Via car-free roads and bike paths, sometimes through pieces of forest, I arrive at the huge campus of the Technical University Dortmund, where I cycle under the H-Bahn (unmanned monorail). About ten kilometers further on I reach the Zeche Zollern coal mine and industrial complex in Do-Bövinghausen (https://en.wikipedia.org/wiki/Zollern_II/IV_Colliery). It looks beautiful and impressive here, but unfortunately I don’t have time for a visit.
I’m glad that I’ve planned the route in advance, as sometimes I get disoriented in this disorganized looking urban jungle of highways, railways, bike paths and forests. As a surprise, I suddenly end up in Bochum near a beautiful park with leafy avenues and stately houses. Here one can find the Deutsches Bergbau-Museum (https://en.wikipedia.org/wiki/German_Mining_Museum), the world’s largest mining museum. Next, I ride for a long time on a cycle path over a former railway line.
In Dahlhausen I cross the Ruhr via the narrow Schwimmbrücke. On the other side, at the top of the climb, I have a beautiful, panoramic view of the Ruhrgebiet. Down again I cycle for a while with a young lady on a fitness bike along Lake Baldeneysee. She tells about the Krupp family, who had their own station built on the other side next to Villa Hügel (https://en.wikipedia.org/wiki/Villa_H%C3%BCgel), allowing the German emperor to come for a visit. I end this inspiring cycling day on a somewhat massive campsite at the waterfront.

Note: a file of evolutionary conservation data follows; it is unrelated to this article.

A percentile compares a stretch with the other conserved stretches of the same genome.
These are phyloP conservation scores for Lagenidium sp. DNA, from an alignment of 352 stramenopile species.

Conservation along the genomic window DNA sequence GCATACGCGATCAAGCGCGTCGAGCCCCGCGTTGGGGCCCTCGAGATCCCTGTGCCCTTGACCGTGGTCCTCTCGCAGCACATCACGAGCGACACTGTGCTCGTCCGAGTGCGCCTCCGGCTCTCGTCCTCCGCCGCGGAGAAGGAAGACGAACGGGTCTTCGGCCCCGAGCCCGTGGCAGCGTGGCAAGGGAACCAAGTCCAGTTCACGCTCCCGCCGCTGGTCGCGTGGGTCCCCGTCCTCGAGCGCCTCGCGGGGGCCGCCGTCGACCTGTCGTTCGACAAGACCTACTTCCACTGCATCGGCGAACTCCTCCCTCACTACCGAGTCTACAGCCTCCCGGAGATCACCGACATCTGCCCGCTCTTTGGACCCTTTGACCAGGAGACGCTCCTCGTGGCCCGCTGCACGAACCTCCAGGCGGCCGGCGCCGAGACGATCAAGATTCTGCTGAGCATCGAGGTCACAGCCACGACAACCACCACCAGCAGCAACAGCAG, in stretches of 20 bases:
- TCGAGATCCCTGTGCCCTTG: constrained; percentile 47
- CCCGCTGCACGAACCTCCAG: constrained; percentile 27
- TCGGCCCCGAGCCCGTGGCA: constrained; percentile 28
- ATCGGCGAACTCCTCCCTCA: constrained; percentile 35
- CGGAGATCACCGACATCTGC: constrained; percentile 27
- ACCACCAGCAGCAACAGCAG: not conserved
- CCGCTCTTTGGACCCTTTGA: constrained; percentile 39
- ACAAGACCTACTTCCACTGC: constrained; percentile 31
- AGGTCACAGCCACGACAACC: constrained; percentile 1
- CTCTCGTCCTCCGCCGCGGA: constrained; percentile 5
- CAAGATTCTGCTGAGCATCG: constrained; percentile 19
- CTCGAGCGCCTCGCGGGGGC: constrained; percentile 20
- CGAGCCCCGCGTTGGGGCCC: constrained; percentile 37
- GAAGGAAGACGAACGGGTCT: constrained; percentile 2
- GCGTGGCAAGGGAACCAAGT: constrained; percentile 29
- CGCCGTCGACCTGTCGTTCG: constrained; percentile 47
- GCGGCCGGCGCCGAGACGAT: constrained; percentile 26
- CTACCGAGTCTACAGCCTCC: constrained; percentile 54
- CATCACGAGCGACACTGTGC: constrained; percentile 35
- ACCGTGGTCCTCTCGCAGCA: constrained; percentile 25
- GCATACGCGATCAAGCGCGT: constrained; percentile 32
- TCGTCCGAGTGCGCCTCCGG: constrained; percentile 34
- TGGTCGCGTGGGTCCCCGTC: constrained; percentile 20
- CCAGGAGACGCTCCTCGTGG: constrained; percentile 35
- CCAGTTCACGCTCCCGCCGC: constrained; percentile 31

Day 4: Werden > Venlo (107 km)
This day consists of two parts: in the morning I ride crisscross through the Ruhrgebiet, followed by the last part to Venlo this afternoon. But first things first. From the campsite, I climb underneath Villa Hügel to Essen. I pass the Hauptbahnhof underneath to the big city center of Essen, and from there to the huge Zeche Zollverein (https://en.wikipedia.org/wiki/Zollverein_Coal_Mine_Industrial_Complex), which has been an Unesco World Heritage Site since 2001. Image that some hundred years ago, the whole Ruhr area was scattered with coalmines and industrial complexes like this.